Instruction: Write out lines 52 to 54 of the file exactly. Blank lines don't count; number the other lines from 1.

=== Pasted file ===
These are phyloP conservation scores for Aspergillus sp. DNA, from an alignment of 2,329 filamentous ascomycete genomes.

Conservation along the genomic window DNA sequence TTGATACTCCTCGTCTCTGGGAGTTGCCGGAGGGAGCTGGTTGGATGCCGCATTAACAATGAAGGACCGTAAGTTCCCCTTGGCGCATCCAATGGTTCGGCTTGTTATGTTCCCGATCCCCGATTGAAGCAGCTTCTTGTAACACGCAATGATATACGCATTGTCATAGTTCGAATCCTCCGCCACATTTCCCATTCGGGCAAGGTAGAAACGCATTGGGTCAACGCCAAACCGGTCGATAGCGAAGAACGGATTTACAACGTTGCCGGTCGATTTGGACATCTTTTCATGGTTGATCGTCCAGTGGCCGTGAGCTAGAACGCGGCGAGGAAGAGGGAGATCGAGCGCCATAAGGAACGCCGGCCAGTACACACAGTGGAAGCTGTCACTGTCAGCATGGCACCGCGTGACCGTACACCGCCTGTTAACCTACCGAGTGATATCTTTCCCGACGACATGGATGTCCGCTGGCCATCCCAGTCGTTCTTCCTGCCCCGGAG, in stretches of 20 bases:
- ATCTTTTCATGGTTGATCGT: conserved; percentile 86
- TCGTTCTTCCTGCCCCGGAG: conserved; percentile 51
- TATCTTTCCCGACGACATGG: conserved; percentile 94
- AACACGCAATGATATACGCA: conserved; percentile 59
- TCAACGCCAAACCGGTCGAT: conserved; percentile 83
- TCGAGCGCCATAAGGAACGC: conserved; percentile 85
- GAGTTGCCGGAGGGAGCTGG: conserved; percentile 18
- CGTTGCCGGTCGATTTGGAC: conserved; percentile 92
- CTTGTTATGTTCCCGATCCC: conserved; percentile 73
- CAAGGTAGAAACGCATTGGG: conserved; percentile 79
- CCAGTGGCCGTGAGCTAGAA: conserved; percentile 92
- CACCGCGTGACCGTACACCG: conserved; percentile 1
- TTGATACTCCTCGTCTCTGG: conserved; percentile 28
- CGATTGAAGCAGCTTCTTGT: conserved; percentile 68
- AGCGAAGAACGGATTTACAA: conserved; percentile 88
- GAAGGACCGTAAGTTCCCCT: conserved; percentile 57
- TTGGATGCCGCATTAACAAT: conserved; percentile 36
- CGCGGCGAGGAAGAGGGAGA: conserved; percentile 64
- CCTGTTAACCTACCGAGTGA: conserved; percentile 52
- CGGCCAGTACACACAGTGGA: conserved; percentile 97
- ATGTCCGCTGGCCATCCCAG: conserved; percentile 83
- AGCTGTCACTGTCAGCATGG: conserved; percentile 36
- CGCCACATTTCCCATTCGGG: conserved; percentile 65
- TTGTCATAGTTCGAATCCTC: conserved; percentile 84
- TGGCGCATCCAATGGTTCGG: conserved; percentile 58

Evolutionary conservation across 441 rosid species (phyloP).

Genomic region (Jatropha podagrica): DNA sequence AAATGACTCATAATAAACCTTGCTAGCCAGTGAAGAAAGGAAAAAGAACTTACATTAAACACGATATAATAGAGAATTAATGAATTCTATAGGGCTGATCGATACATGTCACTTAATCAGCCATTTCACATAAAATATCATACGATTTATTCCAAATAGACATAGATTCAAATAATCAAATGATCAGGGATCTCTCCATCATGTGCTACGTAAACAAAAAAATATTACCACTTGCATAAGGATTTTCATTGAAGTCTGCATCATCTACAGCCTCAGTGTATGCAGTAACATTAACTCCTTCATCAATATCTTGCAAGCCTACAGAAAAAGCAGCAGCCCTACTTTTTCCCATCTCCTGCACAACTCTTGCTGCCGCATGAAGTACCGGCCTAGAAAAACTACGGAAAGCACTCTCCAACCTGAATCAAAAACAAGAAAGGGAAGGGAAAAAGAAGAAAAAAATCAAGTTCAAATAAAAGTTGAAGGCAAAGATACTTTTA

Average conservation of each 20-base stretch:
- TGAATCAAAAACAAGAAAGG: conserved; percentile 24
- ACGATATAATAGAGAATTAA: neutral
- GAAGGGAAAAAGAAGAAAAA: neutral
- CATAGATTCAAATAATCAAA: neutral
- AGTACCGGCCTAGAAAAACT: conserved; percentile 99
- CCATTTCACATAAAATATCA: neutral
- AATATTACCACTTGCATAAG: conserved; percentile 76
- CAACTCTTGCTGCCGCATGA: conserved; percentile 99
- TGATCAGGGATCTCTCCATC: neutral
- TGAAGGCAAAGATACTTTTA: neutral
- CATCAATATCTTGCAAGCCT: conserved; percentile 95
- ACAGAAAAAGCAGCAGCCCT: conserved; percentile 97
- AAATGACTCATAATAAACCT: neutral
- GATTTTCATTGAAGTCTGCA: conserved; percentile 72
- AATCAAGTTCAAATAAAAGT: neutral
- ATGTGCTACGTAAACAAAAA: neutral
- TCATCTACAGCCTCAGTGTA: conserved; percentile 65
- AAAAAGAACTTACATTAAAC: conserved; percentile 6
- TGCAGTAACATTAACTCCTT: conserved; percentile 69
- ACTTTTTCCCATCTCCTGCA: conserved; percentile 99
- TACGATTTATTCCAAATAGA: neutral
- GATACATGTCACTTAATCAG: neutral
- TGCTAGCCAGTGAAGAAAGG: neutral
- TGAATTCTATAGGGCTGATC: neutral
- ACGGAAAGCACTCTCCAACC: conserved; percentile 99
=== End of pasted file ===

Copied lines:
- GATACATGTCACTTAATCAG: neutral
- TGCTAGCCAGTGAAGAAAGG: neutral
- TGAATTCTATAGGGCTGATC: neutral